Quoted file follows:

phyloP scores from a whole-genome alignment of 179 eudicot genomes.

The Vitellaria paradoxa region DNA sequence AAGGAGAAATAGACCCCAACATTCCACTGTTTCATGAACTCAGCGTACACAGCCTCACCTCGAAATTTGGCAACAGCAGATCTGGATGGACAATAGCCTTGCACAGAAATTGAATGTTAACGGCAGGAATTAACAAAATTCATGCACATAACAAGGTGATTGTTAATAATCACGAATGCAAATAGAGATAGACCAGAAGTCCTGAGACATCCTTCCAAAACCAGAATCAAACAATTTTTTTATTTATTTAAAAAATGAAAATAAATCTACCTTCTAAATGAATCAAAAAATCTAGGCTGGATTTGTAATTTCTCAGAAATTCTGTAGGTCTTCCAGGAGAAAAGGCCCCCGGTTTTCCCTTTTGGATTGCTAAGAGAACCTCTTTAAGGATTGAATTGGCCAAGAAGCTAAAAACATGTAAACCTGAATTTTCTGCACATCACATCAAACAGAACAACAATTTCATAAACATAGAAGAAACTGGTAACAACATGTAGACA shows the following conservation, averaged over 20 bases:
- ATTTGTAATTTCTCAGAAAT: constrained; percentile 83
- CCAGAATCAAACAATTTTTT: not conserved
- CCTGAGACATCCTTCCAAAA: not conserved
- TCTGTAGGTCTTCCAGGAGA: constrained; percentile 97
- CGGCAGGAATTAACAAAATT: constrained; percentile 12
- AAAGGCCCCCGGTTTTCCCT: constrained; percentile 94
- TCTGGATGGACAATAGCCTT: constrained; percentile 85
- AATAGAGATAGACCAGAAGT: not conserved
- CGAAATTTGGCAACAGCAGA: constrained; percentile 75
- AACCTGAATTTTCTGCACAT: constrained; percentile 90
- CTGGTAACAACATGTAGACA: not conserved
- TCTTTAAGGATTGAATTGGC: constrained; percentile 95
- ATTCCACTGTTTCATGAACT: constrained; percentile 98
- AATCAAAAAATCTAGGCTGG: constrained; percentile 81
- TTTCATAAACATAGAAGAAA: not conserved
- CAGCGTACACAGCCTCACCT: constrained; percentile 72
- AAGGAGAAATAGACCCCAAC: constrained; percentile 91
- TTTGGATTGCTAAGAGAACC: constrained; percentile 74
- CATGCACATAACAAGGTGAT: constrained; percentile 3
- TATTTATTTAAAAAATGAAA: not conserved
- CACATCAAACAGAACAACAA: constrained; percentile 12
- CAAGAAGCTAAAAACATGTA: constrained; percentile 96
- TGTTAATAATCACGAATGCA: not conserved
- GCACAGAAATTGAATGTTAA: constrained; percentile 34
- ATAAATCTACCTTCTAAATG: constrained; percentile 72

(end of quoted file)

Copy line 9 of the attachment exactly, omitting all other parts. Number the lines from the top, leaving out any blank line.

- TCTGGATGGACAATAGCCTT: constrained; percentile 85